Starting with the basics, the short block consisted of a four-bolt iron race block from Procomp Electronics. In addition to the four-bolt mains, the beefy block also provided the required 4.125 bore. Procomp Electronics also supplied the 4.0-inch forged-steel stroker crank, which combined with the 4.125-inch bore produced the desired 427 cubic inches. The 6.0-inch forged-steel rods (also from Procomp) were attached to a set of flat-top pistons from Probe Racing. L&R Automotive was responsible for the machine work, balancing, and assembly of the short block. Additional components included a set of performance piston rings from Total Seal, a new oil pan/pick-up/windage tray from Moroso, and SFI damper from Procomp Electronics.
Being a dedicated street motor, we chose a hydraulic roller cam from the Comp Cams catalog. The 292XFI HR13 offered 0.584/0.579 lift split, a 242/248 duration split, and a 113-degree lobe separation angle. The lift figures were generated with 1.6-ratio rockers and took full advantage of the airflow offered by the 220 Race Ready heads from Airflow Research. Comp Cams also supplied the hydraulic roller lifters, double roller timing chain, and one-piece hardened pushrods for our test motor. Combined with the flat-top pistons, we achieved a net compression ratio of 10.8:1, a little high but totally liveable for 93-octane pump gas.
Cylinder heads were another critical element in the success of our healthy 7.0L small-block. The key to producing the desired amount of power with the relatively mild cam timing was lots of head flow. Insufficient head flow requires excessive cam duration to achieve a given power output. Our aluminum 220 Race Ready heads from Airflow Research offered nearly 320 cfm on the intake and 230 cfm on the exhaust. For serious racers looking for those extra 10-15 cfm, the 220 heads are also available in a Competition version that includes a revised valve job, and more detailed porting.
The 220 heads offer airflow numbers that match many offset rocker race heads but don't require offset rockers and retain all the standard valve and stud locations. These are the ultimate bolt-on performance heads with flow numbers that will support well over our intended goal of 600 hp. Additional features include 75cc combustion chambers (allowing us to keep the static compression below 11.0:1 with a flat-top piston), a 2.10/1.60 stainless steel valve pack with lightweight 8mm stems, and a dual valve spring package with titanium retainers. The spring package allowed our motor to rev cleanly to 7,000 rpm.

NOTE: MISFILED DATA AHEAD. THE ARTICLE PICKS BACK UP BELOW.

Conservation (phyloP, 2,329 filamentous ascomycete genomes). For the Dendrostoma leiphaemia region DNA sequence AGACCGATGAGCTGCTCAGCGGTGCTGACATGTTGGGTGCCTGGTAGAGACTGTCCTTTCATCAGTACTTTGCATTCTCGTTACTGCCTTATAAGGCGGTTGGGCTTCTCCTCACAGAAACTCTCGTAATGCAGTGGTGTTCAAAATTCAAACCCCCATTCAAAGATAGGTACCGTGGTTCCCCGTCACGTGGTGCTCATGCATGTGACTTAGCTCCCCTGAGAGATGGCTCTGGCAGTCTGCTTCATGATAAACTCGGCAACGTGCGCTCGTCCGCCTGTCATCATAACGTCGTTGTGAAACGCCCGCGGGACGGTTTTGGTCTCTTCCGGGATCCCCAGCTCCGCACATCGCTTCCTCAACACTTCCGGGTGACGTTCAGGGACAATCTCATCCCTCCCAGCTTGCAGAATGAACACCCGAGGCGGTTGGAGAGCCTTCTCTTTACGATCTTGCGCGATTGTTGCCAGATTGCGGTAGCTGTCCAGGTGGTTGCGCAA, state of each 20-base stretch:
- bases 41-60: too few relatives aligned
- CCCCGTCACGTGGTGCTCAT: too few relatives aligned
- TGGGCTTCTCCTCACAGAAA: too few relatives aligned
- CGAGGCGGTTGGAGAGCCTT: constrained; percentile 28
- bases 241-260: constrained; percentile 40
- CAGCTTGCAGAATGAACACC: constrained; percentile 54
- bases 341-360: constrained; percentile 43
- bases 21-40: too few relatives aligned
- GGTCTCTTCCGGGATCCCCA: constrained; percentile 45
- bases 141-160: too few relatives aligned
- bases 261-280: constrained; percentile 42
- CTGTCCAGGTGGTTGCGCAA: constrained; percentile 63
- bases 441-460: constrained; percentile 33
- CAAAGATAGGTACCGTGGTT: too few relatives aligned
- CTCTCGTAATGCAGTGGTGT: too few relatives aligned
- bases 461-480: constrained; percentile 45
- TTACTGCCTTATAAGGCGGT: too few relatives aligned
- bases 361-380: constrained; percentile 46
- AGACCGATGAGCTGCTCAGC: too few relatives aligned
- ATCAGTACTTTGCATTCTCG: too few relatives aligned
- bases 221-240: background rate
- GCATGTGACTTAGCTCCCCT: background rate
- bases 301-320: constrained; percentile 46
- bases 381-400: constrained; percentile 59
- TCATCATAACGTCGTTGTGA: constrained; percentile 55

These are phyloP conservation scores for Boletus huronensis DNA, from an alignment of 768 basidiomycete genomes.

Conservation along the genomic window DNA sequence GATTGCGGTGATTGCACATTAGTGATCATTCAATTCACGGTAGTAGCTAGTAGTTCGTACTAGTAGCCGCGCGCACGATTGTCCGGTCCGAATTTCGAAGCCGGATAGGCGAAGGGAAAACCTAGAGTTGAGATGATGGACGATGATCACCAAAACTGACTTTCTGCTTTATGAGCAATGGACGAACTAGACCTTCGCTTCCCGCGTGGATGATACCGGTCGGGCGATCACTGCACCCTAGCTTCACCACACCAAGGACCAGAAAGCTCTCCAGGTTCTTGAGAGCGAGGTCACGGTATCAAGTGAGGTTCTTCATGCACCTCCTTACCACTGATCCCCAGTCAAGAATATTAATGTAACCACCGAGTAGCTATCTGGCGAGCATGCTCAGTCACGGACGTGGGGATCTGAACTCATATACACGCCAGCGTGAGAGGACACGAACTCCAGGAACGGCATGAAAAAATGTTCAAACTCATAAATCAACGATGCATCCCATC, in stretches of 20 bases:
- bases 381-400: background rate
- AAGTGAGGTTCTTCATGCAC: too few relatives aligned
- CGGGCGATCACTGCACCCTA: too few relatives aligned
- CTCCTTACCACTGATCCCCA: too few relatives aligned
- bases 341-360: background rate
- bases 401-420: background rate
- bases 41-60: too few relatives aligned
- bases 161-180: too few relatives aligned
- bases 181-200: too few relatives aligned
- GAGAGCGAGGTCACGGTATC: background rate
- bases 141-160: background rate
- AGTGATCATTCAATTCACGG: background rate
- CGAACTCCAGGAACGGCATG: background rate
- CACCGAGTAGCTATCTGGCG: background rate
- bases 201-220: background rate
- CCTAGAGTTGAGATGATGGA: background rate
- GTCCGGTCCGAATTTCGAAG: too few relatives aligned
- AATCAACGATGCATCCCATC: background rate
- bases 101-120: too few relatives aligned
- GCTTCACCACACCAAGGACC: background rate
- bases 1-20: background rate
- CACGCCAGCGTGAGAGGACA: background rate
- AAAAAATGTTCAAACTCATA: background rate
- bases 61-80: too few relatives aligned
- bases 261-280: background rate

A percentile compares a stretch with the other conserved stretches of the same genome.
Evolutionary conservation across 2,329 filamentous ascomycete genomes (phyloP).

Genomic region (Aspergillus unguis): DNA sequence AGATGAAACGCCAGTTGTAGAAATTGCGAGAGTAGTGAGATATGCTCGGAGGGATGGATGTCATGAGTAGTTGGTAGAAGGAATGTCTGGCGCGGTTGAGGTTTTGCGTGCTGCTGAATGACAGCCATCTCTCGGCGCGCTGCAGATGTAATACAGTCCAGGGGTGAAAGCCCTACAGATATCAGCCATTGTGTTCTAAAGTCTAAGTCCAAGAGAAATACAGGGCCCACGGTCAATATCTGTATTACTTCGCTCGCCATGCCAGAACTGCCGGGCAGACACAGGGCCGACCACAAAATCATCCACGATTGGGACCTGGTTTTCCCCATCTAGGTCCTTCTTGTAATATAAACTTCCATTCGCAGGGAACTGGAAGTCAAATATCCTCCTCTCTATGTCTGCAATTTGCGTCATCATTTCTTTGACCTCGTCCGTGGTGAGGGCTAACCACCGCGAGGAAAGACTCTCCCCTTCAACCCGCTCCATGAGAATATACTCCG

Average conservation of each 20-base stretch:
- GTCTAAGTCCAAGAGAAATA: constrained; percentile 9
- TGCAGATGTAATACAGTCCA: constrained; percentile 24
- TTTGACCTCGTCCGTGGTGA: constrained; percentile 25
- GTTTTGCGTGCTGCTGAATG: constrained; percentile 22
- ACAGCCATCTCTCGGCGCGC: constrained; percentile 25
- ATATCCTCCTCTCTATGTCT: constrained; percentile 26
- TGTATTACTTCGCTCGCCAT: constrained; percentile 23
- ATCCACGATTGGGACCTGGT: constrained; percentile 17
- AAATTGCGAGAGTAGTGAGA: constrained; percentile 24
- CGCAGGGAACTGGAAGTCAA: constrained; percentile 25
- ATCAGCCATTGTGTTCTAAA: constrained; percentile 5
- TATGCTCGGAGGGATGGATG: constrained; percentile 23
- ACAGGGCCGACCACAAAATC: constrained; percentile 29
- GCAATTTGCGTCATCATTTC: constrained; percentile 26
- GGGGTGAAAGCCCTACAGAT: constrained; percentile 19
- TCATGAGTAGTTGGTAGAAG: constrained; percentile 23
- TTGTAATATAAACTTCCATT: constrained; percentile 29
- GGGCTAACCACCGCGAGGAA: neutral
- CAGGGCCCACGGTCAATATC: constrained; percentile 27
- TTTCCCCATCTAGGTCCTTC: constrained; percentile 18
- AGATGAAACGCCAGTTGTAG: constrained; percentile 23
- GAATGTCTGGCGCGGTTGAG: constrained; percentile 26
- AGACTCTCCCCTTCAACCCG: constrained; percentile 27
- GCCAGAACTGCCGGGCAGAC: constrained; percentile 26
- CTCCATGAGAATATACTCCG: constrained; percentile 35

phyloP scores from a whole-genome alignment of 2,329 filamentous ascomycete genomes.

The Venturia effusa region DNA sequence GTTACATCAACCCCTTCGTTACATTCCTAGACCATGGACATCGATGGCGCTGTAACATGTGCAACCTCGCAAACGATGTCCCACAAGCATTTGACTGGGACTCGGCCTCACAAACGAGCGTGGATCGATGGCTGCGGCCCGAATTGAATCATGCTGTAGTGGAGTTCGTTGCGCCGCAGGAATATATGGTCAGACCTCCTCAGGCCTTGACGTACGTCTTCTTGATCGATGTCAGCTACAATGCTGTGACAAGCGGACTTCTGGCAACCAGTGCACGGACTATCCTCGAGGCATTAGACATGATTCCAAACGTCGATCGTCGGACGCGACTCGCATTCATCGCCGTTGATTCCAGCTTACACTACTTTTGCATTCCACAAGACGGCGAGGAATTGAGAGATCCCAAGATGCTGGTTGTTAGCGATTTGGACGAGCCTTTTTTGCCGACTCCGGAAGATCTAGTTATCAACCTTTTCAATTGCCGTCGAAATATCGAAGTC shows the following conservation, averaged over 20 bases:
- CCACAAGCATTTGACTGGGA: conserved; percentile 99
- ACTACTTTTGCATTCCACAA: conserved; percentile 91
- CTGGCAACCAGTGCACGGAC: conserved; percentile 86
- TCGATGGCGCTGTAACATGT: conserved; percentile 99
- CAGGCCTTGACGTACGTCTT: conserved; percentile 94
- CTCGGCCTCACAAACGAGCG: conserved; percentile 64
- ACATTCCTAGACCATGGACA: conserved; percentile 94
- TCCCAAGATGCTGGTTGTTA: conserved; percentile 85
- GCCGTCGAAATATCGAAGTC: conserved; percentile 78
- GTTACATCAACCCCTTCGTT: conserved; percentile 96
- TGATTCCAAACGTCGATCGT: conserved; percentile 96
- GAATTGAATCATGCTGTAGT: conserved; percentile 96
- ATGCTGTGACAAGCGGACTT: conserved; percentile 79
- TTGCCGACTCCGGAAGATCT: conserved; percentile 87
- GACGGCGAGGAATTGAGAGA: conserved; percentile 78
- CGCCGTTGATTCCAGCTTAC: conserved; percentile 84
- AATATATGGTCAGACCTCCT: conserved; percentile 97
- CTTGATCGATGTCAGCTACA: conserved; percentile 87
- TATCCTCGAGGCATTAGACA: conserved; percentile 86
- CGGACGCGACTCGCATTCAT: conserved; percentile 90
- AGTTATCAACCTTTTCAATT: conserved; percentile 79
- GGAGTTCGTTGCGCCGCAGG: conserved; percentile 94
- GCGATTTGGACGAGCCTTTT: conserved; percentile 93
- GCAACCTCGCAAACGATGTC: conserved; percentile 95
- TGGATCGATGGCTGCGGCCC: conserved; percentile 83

Normally we would recommend a dual-plane intake for most street applications, but the additional displacement combined with our desire to reach 600 horsepower steered us toward a single plane. Procomp Electronics provided one of its single-plane Shootout intakes. Designed to maximize power production higher in the rev range than a typical dual-plane intake, the Shootout intake seemed the ideal choice for our big-block-sized mouse. A dual-plane might make more low-speed power, but since these intakes were designed for your typical 350-inch small-block, the typical single-plane/dual-plane trade-offs are less pronounced on larger motors. Besides, we hated the thought of having the motor make 580 hp, even if it did offer more torque at 3,500 rpm. So concerned were we with the 600hp target that we further improved the flow rate and power potential of the intake by shipping it off to Dr. J's for porting. According to Dr. J's, the porting can be worth 20-25 hp on the right application. Who can't use an extra 20-25 hp?
Knowing we couldn't skimp on even the small components, we finished things off with a set of 1.6-ratio Ultra Pro Magnum roller rockers from Comp Cams, a Holley 950 HP carburetor, and a full MSD ignition system, including a billet distributor (with centrifugal advance), an MSD 6A ignition box, and complete set of 8mm plug wires. Also present was a two-piece aluminum front cover, cam button, and cast aluminum valve covers from Comp Cams, a Meziere electric water pump, and a set of 1-3/4-inch long-tube headers. As is our practice, the new motor was given a proper break-in procedure after prelubing the oiling system using an electric drill. This is cheap insurance against abnormal wear and tear during the initial start-up. After 25 minutes of alternating load and engine speed, we performed an oil change from the conventional stuff to 5W30 synthetic that included a new K&N oil filter. Initial runs were promising, and after running through minor jetting and timing loops, we were eventually rewarded with peak numbers of 605 hp at 6,500 rpm and 577 lb-ft at 5,200 rpm. Torque production exceeded 550 lb-ft from below 4,000 rpm to 5,600 rpm. Plans are to stick this stroker in an early Chevy II chassis. That should make one heck of a street car!